LOL. If Kurzweil's future ever comes true, then even sex will be outsourced via the exponential evolution of today's cam sex. Be careful of getting a virus though.

about a week ago
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Amazon Isn't Killing Writing, the Market Is

aNonnyMouseCowered No more superstars (192 comments)

"Of course, old favorites won't disappear. They'll be a handful of new discoveries each year from self-publishing. Enough that books won't be "dead". But the idea that book reading will become marginal enough that it's cultural significance will essentially be irrelevant."

More books or at least book-length works are being published now than in the past. So a few percentage of good books out of a couple of million bad books is still a lot.

This development parallells the development of culture in other fields, such as music. Before the nineteenth century, you could probably count on your fingers and toes the number of composers who were as good as Beethoven and Mozart, since any would-be Beethoven would need not just be talented but had to live near a place where he could hear good live music that he could learn to imitate first then later surpass with masterpieces of his own.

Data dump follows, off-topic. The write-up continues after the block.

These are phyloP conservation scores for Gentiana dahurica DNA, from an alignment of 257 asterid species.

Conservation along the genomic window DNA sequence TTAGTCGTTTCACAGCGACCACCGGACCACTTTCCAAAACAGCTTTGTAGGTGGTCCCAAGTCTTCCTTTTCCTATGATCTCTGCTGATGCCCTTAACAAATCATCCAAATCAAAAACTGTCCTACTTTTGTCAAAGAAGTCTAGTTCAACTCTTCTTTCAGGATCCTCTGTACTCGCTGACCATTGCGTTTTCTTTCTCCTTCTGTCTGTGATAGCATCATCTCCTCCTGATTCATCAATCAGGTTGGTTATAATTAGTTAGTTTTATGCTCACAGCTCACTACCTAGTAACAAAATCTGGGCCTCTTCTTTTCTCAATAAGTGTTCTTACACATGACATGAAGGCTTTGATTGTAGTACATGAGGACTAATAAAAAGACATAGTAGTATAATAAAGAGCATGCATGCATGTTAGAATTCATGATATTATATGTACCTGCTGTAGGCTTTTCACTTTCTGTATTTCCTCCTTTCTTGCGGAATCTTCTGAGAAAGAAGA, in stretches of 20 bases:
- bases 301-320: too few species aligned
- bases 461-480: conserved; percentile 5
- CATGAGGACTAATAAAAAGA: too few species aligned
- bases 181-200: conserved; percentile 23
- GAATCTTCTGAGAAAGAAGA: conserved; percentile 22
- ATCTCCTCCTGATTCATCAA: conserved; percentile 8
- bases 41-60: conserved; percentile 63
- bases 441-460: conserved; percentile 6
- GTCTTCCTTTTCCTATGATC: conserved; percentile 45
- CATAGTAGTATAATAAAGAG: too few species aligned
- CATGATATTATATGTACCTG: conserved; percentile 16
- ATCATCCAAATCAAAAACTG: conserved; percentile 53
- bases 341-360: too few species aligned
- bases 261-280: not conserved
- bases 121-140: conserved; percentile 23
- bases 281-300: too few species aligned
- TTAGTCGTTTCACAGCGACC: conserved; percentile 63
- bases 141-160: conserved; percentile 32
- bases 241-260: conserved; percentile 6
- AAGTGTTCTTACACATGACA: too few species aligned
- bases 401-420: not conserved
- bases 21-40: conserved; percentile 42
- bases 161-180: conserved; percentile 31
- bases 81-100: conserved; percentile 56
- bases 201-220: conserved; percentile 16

With the development of recorded music and mass-produced musical instruments, any middle-class person of even mediocre musical talent could listen to good or nearly good music just just by switching on the turn table and later the cassette and CD players.

Today, people have greater access to writing and greater access to a possible audience. Many of today's "books" are actually written in "submarine" form, probably serialized in the writer's blog or written as fan faction. And so, the audience even gets access to the act of writing itself. Writers who blog their novels get feedback from readers whose collective comments effectively make them "crowd" editors, similar to the way Wikipedia works.